Akron/Family | Interview with Dana Janssen
Albuquerque Tribune | Paul Maldonado Jr.
Music: Akron/Family: a far cry from humdrum
January 27, 2006
The musical collective known as Akron/Family favors experimental whimsy, creating a psychedelic, pastoral pop akin to the Beatles meets Captain Beefheart. On the band's latest release, the split CD "Akron/Family & Angels of Light," the group went for constant invention and sonic chaos, recording it live with few overdubs. The music is in perpetual flux, alternating between gospel beauty, psychedelic mantras and country stomps, often within the same song, yet grounded firmly by gorgeous vocal harmonies. "I like music that's diverse, not the same thing," says the band's Dana Janssen in a recent phone interview. He was taking a walk in New York City during a tour break. "I like to keep change in our music. It keeps it interesting. As for our music, I'd say it's psychedelic rock, just that."
The band, which besides Janssen is Ryan Vanderhoof, Seth Olinsky and Miles Seaton - all are vocalists and multi-instrumentalists - has been together for 2 years. "It's just a matter of knowing people," Janssen, 25, says, explaining the band's evolution. "I grew up with Seth in Pennsylvania. I met Ryan when I lived in Ithaca in upper New York state. And we met Miles at a coffeehouse, where he was performing; we asked him to join us. At that point we said, `Let's just do it.' "
And since all the musicians are multi-instrumentalists, that makes for a mighty crowded van. "There's a bunch of . . . stuff used for something or other," Janssen says of the instruments the band lugs around. "Like too many guitars, a banjo, bells, keyboards, kazoos and a tambourine - and chairs. We make music with chairs. "And contact mikes; we like to mike things to pick up different sounds. We bring just about anything we can find that makes a sound."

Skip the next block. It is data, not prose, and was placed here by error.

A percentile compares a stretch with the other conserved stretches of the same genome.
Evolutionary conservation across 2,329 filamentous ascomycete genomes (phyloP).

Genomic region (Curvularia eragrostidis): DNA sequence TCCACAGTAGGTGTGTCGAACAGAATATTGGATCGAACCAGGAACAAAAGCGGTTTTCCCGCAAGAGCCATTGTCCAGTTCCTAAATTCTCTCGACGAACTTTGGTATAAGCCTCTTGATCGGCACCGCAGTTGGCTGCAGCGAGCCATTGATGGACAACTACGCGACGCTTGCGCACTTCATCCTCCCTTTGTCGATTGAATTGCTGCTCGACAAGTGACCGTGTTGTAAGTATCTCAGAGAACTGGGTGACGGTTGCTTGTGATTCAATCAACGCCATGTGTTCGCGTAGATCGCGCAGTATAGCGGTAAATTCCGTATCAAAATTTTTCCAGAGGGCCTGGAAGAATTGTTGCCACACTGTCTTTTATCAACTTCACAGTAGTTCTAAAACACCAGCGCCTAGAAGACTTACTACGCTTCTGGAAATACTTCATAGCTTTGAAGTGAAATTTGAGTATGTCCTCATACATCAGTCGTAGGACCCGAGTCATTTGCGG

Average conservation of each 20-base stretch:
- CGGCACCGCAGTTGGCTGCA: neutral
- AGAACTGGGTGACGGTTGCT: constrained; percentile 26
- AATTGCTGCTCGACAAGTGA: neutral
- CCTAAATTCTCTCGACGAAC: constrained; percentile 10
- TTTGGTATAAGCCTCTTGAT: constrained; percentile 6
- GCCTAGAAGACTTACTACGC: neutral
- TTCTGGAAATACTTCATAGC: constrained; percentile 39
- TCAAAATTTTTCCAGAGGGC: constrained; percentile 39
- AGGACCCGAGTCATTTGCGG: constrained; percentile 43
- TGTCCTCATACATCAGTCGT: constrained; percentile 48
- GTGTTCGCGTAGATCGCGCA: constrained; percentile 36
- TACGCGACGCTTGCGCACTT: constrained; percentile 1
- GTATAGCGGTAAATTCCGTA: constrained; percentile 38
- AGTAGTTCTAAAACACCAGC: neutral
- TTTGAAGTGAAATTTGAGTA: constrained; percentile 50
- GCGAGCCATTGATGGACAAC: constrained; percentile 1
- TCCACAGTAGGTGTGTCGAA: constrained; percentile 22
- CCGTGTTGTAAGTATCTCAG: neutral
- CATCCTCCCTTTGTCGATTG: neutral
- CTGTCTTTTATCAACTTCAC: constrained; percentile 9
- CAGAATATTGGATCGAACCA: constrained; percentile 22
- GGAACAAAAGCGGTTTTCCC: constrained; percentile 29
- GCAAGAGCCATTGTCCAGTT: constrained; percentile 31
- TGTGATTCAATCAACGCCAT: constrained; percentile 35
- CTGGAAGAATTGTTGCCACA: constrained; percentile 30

And if you've seen Akron/Family before, Janssen says, you haven't really heard them before. "The set list changes every night," he explains. "A lot of it is improvised, so it's new for us every night, as well." Asked about his influences, musical and otherwise, Janssen ponders the question before answering. "There's a lot of stuff," he says. "Musically, Bob Dylan, the Beatles, Flaming Lips, Justin Timberlake . . . Justin Timberlake?
"Oh, yeah," Janssen retorts, busting into an a cappella version of "Rock Your Body" before continuing, ". . . and the Roots, a lot of things really. And Slayer; I've been listening to a lot of Slayer lately. And Cary Riley, who I think is the best songwriter around. "As for nonmusical influences: espresso, for sure, lots of espresso. And sunshine. And my mother."
Earlier this month, the band began its third U.S. headlining tour, which brings it back to Albuquerque after a show at the Launchpad in April. "The experience was great. The kids were awesome; I loved it," Janssen says of the Duke City. "There were the indie rock kids and the Goth kids; it was a lot of fun. There's a lot of diversity in Albuquerque. I could feel the love on stage."